German game night at UR
Wunderbar! German Studies professor Kathrin Bower congratulates rising sophomore Beckett Rebele-Henry for incorporating a German word he learned in class into a round of Code Names.

Playing along: Campus game nights mix knowledge and chance

May 20, 2024


Students are finding ways to connect while flexing their academic muscles at campus game nights.

In the Commons Room on the second floor of the Humanities Building, students practice their skills in a Jeopardy-like experience that includes buzzers and a little competition.

History professor Michelle Kahn tallies up the scores on trivia night. “It's about bringing people with history degrees together to have some fun,” said Nick Lewis, a rising junior.

“Yes, there can be bantering,” said Nick Lewis, a rising junior. But it’s all part of the fun of history trivia night, he said, which can draw as many as 60 students.

Each team tries to get the fastest correct answers on topics created by the students such as “Ancient Civilizations,” “Famous Quotes,” and “History Majors Can’t Do Math,” which concerns dates and numbers.

“Since these categories change every time, it’s a good way to be introduced to different cultures and histories, which broadens our outlook,” said rising senior Sydney Tellis, vice president of sponsoring organization, Phi Alpha Theta. “It is also just a fun way to bond with the department in a competitive way.”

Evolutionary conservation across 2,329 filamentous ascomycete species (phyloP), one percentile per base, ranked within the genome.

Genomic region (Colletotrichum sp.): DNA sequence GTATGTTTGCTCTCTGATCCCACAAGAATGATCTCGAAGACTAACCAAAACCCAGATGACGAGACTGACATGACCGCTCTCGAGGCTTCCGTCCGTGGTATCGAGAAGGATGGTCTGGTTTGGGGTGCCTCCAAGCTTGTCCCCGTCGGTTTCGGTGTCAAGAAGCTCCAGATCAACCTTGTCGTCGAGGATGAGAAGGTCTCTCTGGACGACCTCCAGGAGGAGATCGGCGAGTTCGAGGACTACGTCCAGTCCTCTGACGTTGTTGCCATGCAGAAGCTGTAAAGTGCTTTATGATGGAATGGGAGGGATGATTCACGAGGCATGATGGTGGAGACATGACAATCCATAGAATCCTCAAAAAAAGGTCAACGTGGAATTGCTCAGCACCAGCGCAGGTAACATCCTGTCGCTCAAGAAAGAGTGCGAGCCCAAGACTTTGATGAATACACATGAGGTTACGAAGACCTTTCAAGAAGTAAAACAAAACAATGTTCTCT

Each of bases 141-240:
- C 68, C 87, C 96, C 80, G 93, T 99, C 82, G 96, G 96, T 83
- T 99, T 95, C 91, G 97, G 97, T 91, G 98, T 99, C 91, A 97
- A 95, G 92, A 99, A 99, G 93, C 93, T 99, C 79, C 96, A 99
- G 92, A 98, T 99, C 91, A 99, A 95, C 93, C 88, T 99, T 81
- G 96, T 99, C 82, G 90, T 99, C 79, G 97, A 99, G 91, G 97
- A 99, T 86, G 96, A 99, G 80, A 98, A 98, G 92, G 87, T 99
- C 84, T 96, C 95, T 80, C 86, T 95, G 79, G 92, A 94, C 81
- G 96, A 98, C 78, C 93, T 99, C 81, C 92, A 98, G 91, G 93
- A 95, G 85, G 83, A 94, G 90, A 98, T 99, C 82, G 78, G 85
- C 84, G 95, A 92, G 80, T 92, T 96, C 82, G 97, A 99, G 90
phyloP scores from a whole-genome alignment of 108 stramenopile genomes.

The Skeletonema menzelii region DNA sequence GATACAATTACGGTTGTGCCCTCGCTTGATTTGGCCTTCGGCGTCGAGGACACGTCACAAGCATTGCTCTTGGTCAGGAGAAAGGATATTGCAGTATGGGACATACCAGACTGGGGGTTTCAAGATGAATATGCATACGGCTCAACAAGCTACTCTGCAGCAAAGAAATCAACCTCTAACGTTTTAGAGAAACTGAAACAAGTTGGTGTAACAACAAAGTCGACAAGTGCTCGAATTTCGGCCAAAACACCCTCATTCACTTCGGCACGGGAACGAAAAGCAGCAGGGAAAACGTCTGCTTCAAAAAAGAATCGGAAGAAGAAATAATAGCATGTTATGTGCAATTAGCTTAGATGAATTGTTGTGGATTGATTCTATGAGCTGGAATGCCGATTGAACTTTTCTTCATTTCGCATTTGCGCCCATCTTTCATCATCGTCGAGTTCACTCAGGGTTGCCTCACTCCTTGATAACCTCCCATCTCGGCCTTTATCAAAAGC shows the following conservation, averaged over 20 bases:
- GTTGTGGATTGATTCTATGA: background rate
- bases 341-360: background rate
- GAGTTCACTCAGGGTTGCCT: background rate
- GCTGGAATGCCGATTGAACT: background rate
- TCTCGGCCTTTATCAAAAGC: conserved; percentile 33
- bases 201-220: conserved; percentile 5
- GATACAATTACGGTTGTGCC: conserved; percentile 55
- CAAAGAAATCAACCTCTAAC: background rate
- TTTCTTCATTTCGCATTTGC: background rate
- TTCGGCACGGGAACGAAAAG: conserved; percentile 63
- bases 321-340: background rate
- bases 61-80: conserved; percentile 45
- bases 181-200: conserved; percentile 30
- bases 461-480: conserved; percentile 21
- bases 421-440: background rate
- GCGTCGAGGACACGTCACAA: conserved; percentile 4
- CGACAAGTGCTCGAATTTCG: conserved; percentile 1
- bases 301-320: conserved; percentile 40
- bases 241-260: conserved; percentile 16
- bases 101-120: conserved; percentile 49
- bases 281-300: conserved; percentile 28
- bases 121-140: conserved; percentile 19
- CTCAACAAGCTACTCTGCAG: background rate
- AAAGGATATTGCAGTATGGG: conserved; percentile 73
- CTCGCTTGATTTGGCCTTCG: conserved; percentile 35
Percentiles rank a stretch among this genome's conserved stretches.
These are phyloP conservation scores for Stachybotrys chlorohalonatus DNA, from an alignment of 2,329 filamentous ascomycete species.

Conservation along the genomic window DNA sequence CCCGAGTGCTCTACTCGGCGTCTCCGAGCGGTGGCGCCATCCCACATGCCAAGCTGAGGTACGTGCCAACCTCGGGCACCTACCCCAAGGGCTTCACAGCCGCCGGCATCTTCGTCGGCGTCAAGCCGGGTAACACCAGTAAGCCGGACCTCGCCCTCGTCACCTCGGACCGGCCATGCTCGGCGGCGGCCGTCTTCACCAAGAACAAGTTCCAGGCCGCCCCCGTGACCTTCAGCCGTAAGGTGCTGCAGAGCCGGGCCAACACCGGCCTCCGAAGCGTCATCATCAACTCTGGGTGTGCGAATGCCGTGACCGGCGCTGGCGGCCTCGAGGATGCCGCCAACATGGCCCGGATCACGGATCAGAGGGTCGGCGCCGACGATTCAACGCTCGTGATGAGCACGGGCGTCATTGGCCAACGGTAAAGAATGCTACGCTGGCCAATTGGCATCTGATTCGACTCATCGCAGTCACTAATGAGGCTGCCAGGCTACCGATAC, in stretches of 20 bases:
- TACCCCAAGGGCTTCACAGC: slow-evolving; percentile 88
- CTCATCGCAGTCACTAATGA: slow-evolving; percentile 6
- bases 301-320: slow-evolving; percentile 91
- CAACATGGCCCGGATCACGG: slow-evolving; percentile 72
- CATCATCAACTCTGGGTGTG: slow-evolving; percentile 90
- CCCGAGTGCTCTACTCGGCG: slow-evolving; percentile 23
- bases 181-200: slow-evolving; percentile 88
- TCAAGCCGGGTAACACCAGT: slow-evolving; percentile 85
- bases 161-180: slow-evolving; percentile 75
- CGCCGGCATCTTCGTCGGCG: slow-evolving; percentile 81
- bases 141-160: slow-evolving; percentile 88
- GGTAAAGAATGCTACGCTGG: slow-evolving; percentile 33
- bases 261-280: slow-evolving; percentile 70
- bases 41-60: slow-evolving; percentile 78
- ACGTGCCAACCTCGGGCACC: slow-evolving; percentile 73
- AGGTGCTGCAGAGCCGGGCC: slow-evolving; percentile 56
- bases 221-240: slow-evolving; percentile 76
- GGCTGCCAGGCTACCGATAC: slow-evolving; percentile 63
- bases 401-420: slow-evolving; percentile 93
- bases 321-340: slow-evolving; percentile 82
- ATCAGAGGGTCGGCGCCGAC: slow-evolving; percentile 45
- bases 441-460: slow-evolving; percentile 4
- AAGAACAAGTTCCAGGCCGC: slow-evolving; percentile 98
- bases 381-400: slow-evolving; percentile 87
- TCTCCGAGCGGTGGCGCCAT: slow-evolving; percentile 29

German game night or Spielabend began in Fall 2018. At first, it was structured around a theme, with related vocabulary. Students in German language courses had to attend at least one game night as part of their coursework. It’s no longer a requirement, just a fun way to learn and socialize.

“Spielabend has evolved into more of a community building activity, where students and faculty come together to enjoy German music, games, and snacks,” said Kathrin Bower, professor and coordinator of German studies. Brezeln, German soft pretzels, are a favorite.

The group plays familiar English games as well as German favorites Drecksau, and Mensch ärgere Dich nicht (the German version of the board game Sorry).

“German is not required for participation, but you will frequently hear students and faculty speak a mix of German and English,” Bower said. “German music is a staple, however, and students sometimes sing or hum along with songs they have learned in class.”

The student organization, Games Club, has 100 members. They come together on Thursday nights to play card and board games such as Catan, Wingspan, and Anomia. While the group’s purpose sounds simple, its impact can be significant.

“Those four hours on Thursday nights, I don't think I would have been able to survive without them,” said Marcos Hendler, a rising senior and one of the club’s student organizers. “To me, the Games Club was the first place I felt I belonged here at the University.”